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Like much of the Internet, online reviews are often fake. No matter the platform—Amazon, TripAdvisor, Yelp, or another—no matter the subject, where user reviews are public, fakery usually follows.

The practice has surged in popularity in recent years as retailers scramble to capitalize on consumers love of ecommerce. Saoud Khalifah, CEO of the fraudulent-review tracking company FakeSpot, says the number of companies padding their online ratings using reviews generated by bots, ghostwriters, or other schemes has increased dramatically over the past four years.

“When I started [looking into] this in 2015, it wasnt as big as it is today,” said Khalifah. “Today, it has reached epidemic proportions—whether youre looking at Sephora, Walmart, Amazon—its like a plague right now.”

Commissioners Rohit Chopra and Rebecca Slaughter of the Federal Trade Commission say its about to get a lot worse, and they know who to blame: their own agency. The FTC this week brought its first case against a company for enlisting its employees in a coordinated fake-review campaign to boost sales. Chopra and Slaughter say the decision reached by their fellow commissioners could usher in even more review fraud. The settlement did not require the company to admit fault, notify customers of the fraud, or turn over any ill-gotten gains.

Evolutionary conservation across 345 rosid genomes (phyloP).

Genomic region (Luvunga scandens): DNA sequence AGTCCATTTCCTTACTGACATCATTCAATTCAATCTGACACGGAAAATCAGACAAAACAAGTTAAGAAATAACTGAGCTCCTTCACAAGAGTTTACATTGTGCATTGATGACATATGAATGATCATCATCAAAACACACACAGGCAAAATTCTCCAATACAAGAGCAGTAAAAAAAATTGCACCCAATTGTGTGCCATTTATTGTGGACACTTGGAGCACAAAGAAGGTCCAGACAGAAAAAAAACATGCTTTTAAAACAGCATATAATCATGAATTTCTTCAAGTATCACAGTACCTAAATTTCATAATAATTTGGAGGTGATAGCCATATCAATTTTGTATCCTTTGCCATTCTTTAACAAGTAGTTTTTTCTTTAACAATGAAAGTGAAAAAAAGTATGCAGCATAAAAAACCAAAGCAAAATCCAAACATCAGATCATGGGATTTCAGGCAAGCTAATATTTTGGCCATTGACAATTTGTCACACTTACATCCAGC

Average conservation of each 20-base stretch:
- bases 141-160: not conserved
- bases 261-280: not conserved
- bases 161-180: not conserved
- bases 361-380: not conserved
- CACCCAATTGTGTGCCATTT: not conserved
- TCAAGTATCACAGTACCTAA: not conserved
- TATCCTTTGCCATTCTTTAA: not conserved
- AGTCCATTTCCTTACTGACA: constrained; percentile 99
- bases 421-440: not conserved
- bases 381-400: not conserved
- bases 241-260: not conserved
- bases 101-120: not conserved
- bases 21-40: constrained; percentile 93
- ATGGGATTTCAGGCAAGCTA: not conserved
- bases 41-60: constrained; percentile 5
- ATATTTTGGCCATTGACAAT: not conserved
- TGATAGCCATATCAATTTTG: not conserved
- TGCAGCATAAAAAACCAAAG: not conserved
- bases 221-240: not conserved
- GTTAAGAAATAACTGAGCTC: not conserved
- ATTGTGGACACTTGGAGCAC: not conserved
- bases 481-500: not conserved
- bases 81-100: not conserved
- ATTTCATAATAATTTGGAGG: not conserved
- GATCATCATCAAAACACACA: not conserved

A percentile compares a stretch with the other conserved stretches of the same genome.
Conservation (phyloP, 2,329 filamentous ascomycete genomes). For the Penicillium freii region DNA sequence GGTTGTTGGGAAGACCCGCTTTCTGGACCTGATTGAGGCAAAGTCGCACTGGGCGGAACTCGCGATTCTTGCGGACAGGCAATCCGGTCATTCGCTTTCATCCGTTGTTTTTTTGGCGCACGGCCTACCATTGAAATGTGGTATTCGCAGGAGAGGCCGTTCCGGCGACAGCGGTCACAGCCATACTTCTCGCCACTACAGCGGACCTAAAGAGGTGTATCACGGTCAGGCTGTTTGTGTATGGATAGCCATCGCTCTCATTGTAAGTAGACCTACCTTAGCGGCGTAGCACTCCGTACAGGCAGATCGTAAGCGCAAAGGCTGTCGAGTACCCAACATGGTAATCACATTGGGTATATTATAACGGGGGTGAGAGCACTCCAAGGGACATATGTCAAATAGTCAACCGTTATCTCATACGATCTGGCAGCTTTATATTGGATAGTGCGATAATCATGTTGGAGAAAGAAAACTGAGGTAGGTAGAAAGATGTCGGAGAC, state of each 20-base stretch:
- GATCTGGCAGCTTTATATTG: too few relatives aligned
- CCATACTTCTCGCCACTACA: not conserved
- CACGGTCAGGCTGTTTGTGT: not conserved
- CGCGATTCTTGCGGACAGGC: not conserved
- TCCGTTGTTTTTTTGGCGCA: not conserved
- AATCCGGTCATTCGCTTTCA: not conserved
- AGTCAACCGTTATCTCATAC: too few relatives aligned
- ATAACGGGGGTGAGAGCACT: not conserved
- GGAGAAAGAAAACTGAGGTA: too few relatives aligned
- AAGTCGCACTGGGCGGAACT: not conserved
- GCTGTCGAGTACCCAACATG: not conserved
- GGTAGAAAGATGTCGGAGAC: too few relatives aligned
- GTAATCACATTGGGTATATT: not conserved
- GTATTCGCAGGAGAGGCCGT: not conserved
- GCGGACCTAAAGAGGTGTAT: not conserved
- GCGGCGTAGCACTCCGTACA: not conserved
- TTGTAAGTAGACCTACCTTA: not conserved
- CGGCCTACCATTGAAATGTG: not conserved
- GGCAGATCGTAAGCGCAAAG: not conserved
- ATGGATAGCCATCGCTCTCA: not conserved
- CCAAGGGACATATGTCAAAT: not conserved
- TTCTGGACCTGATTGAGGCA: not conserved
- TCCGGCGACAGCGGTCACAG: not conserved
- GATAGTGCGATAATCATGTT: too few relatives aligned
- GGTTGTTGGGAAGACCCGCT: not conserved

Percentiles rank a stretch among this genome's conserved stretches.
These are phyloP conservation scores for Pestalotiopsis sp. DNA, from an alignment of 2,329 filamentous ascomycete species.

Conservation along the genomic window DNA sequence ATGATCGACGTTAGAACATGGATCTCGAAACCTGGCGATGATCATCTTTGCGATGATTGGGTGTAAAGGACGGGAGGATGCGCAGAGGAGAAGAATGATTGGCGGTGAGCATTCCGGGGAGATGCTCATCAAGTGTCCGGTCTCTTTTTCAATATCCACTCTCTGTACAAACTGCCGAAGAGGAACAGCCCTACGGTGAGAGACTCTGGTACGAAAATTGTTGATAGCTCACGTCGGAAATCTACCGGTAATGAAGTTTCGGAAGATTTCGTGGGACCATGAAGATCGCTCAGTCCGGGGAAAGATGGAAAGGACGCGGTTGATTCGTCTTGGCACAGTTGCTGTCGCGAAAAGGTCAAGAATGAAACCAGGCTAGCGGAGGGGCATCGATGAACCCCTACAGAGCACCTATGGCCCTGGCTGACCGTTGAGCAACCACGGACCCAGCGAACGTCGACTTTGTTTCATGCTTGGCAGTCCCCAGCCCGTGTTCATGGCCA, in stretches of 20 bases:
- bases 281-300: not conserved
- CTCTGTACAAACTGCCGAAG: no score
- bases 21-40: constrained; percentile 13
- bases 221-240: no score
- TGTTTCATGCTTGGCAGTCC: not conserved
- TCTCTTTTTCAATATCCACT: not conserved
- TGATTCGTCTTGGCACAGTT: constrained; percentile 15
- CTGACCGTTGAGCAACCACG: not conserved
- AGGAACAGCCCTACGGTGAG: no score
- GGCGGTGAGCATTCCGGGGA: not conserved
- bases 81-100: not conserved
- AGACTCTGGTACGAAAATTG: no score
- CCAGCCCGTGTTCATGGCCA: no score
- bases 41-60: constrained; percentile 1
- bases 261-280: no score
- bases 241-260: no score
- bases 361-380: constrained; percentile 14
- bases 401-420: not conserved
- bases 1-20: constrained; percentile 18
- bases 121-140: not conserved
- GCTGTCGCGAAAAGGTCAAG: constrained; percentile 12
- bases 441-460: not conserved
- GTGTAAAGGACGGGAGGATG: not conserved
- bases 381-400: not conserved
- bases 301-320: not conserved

“Dishonest firms may come to conclude that posting fake reviews is a viable strategy, given the proposed outcome here,” Chopra said in a statement dissenting from the FTCs decision, joined by Slaughter. “Honest firms, who are the biggest victims of this fraud, may be wondering if they are losing out by following the law. Consumers may come to lack confidence that reviews are truthful.”

A fraught fraud case

The case in question concerns skin-care brand Sunday Riley, which on Monday agreed to settle FTC charges that it posted faked reviews for its products on Sephoras website for nearly two years. The FTC has the power to punish companies for engaging in online review fraud through fines, forfeitures, or notices, among other things. But the Sunday Riley decision amounted to little more than finger wagging, Chopra and Slaughter say.

The dissenting commissioners say the agencys investigation uncovered more than enough evidence to prove that Sunday Riley had engaged in online review fraud—including an Instagram comment posted by a brand representative that confirmed the company had posted fake reviews. But the FTC voted 3–2 to allow Sunday Riley to settle the charges by agreeing not to post future fake reviews, without admitting fault.

Chopra and Slaughter say the settlement will ultimately do more harm than good and that it tells companies theres little risk in engaging in online review fraud; even if regulators find the fake reviews, the company wont face a meaningful punishment, the dissenters say. Other agency staffers said they feared the decision could harm competition online, as the FTCs reluctance to crack down on fake reviews in such a high-profile case may also influence decisions by state and local courts.

It is extraordinarily rare for the FTC to get a fake-review case as straightforward, prosecutable, and evidence-rich as Sunday Riley, FTC staffers say. Normally, its difficult for regulators to identify when companies engage in fake review sRead More – Source


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